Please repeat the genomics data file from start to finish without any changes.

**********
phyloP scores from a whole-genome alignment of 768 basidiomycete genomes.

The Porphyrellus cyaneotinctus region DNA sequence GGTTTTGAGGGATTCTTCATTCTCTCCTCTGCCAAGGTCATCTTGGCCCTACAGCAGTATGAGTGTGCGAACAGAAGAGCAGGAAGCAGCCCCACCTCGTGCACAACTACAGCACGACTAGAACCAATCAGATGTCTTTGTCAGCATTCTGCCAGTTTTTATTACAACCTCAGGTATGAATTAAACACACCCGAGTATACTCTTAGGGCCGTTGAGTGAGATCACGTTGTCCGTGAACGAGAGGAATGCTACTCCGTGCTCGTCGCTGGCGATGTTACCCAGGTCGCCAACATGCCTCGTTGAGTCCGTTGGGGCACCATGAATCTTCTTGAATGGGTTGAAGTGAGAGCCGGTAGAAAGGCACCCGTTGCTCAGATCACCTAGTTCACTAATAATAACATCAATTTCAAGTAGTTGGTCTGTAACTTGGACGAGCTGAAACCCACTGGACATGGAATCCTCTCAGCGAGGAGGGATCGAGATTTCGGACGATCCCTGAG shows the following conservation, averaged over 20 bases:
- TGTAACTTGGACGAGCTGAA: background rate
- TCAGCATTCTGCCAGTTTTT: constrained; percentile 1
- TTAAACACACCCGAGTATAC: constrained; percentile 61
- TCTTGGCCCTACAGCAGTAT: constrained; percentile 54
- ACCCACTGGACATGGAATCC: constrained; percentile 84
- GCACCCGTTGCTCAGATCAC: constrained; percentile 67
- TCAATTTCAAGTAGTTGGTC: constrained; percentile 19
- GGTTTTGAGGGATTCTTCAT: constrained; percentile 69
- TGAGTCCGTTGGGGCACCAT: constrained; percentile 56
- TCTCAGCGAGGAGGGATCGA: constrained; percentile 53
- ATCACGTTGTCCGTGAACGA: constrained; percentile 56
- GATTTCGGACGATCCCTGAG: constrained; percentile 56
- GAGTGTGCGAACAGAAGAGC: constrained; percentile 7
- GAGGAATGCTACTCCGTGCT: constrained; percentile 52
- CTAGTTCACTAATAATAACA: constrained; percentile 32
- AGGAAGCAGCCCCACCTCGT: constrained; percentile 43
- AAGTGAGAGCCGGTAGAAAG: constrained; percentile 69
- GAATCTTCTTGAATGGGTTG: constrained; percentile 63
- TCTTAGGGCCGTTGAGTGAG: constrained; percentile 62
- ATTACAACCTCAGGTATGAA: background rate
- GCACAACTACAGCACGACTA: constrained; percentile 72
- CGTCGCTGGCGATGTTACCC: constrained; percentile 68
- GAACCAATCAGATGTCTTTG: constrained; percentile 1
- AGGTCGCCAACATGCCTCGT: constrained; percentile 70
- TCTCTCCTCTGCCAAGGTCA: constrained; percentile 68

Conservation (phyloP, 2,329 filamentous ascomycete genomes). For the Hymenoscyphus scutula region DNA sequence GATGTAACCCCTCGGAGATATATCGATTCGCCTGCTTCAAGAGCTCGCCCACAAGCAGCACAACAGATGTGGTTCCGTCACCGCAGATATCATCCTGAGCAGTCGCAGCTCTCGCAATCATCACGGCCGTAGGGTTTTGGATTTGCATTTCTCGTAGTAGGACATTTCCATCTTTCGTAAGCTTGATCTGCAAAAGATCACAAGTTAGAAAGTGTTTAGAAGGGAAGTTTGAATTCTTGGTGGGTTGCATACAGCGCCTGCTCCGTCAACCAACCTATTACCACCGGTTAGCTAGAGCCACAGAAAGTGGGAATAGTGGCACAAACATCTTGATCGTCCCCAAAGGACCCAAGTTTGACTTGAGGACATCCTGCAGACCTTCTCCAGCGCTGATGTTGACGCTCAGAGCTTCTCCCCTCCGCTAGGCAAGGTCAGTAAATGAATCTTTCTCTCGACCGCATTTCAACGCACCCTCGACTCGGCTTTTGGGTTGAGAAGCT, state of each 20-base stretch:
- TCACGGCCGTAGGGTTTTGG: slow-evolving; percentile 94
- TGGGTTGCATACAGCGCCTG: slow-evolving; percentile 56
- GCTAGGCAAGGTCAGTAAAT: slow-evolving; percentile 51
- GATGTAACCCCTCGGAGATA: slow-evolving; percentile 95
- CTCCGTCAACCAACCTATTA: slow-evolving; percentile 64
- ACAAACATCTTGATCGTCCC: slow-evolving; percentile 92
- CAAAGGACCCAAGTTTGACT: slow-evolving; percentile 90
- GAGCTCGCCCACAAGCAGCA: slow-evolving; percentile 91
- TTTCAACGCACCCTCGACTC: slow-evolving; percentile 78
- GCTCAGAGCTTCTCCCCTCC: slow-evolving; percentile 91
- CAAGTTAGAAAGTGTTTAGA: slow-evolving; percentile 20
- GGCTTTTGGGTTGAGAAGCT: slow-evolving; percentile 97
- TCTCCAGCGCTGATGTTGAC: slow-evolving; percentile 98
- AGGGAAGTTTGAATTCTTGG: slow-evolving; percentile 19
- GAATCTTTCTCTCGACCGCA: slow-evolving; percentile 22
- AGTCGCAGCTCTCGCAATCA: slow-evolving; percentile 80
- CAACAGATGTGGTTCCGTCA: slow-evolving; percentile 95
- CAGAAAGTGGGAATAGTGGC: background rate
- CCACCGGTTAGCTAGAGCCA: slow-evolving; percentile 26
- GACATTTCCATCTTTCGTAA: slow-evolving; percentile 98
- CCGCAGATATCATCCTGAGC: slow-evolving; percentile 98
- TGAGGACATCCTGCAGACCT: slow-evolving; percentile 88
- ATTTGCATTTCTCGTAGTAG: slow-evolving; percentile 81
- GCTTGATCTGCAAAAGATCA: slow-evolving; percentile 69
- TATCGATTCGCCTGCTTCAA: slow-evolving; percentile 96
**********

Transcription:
phyloP scores from a whole-genome alignment of 768 basidiomycete genomes.

The Porphyrellus cyaneotinctus region DNA sequence GGTTTTGAGGGATTCTTCATTCTCTCCTCTGCCAAGGTCATCTTGGCCCTACAGCAGTATGAGTGTGCGAACAGAAGAGCAGGAAGCAGCCCCACCTCGTGCACAACTACAGCACGACTAGAACCAATCAGATGTCTTTGTCAGCATTCTGCCAGTTTTTATTACAACCTCAGGTATGAATTAAACACACCCGAGTATACTCTTAGGGCCGTTGAGTGAGATCACGTTGTCCGTGAACGAGAGGAATGCTACTCCGTGCTCGTCGCTGGCGATGTTACCCAGGTCGCCAACATGCCTCGTTGAGTCCGTTGGGGCACCATGAATCTTCTTGAATGGGTTGAAGTGAGAGCCGGTAGAAAGGCACCCGTTGCTCAGATCACCTAGTTCACTAATAATAACATCAATTTCAAGTAGTTGGTCTGTAACTTGGACGAGCTGAAACCCACTGGACATGGAATCCTCTCAGCGAGGAGGGATCGAGATTTCGGACGATCCCTGAG shows the following conservation, averaged over 20 bases:
- TGTAACTTGGACGAGCTGAA: background rate
- TCAGCATTCTGCCAGTTTTT: constrained; percentile 1
- TTAAACACACCCGAGTATAC: constrained; percentile 61
- TCTTGGCCCTACAGCAGTAT: constrained; percentile 54
- ACCCACTGGACATGGAATCC: constrained; percentile 84
- GCACCCGTTGCTCAGATCAC: constrained; percentile 67
- TCAATTTCAAGTAGTTGGTC: constrained; percentile 19
- GGTTTTGAGGGATTCTTCAT: constrained; percentile 69
- TGAGTCCGTTGGGGCACCAT: constrained; percentile 56
- TCTCAGCGAGGAGGGATCGA: constrained; percentile 53
- ATCACGTTGTCCGTGAACGA: constrained; percentile 56
- GATTTCGGACGATCCCTGAG: constrained; percentile 56
- GAGTGTGCGAACAGAAGAGC: constrained; percentile 7
- GAGGAATGCTACTCCGTGCT: constrained; percentile 52
- CTAGTTCACTAATAATAACA: constrained; percentile 32
- AGGAAGCAGCCCCACCTCGT: constrained; percentile 43
- AAGTGAGAGCCGGTAGAAAG: constrained; percentile 69
- GAATCTTCTTGAATGGGTTG: constrained; percentile 63
- TCTTAGGGCCGTTGAGTGAG: constrained; percentile 62
- ATTACAACCTCAGGTATGAA: background rate
- GCACAACTACAGCACGACTA: constrained; percentile 72
- CGTCGCTGGCGATGTTACCC: constrained; percentile 68
- GAACCAATCAGATGTCTTTG: constrained; percentile 1
- AGGTCGCCAACATGCCTCGT: constrained; percentile 70
- TCTCTCCTCTGCCAAGGTCA: constrained; percentile 68

Conservation (phyloP, 2,329 filamentous ascomycete genomes). For the Hymenoscyphus scutula region DNA sequence GATGTAACCCCTCGGAGATATATCGATTCGCCTGCTTCAAGAGCTCGCCCACAAGCAGCACAACAGATGTGGTTCCGTCACCGCAGATATCATCCTGAGCAGTCGCAGCTCTCGCAATCATCACGGCCGTAGGGTTTTGGATTTGCATTTCTCGTAGTAGGACATTTCCATCTTTCGTAAGCTTGATCTGCAAAAGATCACAAGTTAGAAAGTGTTTAGAAGGGAAGTTTGAATTCTTGGTGGGTTGCATACAGCGCCTGCTCCGTCAACCAACCTATTACCACCGGTTAGCTAGAGCCACAGAAAGTGGGAATAGTGGCACAAACATCTTGATCGTCCCCAAAGGACCCAAGTTTGACTTGAGGACATCCTGCAGACCTTCTCCAGCGCTGATGTTGACGCTCAGAGCTTCTCCCCTCCGCTAGGCAAGGTCAGTAAATGAATCTTTCTCTCGACCGCATTTCAACGCACCCTCGACTCGGCTTTTGGGTTGAGAAGCT, state of each 20-base stretch:
- TCACGGCCGTAGGGTTTTGG: slow-evolving; percentile 94
- TGGGTTGCATACAGCGCCTG: slow-evolving; percentile 56
- GCTAGGCAAGGTCAGTAAAT: slow-evolving; percentile 51
- GATGTAACCCCTCGGAGATA: slow-evolving; percentile 95
- CTCCGTCAACCAACCTATTA: slow-evolving; percentile 64
- ACAAACATCTTGATCGTCCC: slow-evolving; percentile 92
- CAAAGGACCCAAGTTTGACT: slow-evolving; percentile 90
- GAGCTCGCCCACAAGCAGCA: slow-evolving; percentile 91
- TTTCAACGCACCCTCGACTC: slow-evolving; percentile 78
- GCTCAGAGCTTCTCCCCTCC: slow-evolving; percentile 91
- CAAGTTAGAAAGTGTTTAGA: slow-evolving; percentile 20
- GGCTTTTGGGTTGAGAAGCT: slow-evolving; percentile 97
- TCTCCAGCGCTGATGTTGAC: slow-evolving; percentile 98
- AGGGAAGTTTGAATTCTTGG: slow-evolving; percentile 19
- GAATCTTTCTCTCGACCGCA: slow-evolving; percentile 22
- AGTCGCAGCTCTCGCAATCA: slow-evolving; percentile 80
- CAACAGATGTGGTTCCGTCA: slow-evolving; percentile 95
- CAGAAAGTGGGAATAGTGGC: background rate
- CCACCGGTTAGCTAGAGCCA: slow-evolving; percentile 26
- GACATTTCCATCTTTCGTAA: slow-evolving; percentile 98
- CCGCAGATATCATCCTGAGC: slow-evolving; percentile 98
- TGAGGACATCCTGCAGACCT: slow-evolving; percentile 88
- ATTTGCATTTCTCGTAGTAG: slow-evolving; percentile 81
- GCTTGATCTGCAAAAGATCA: slow-evolving; percentile 69
- TATCGATTCGCCTGCTTCAA: slow-evolving; percentile 96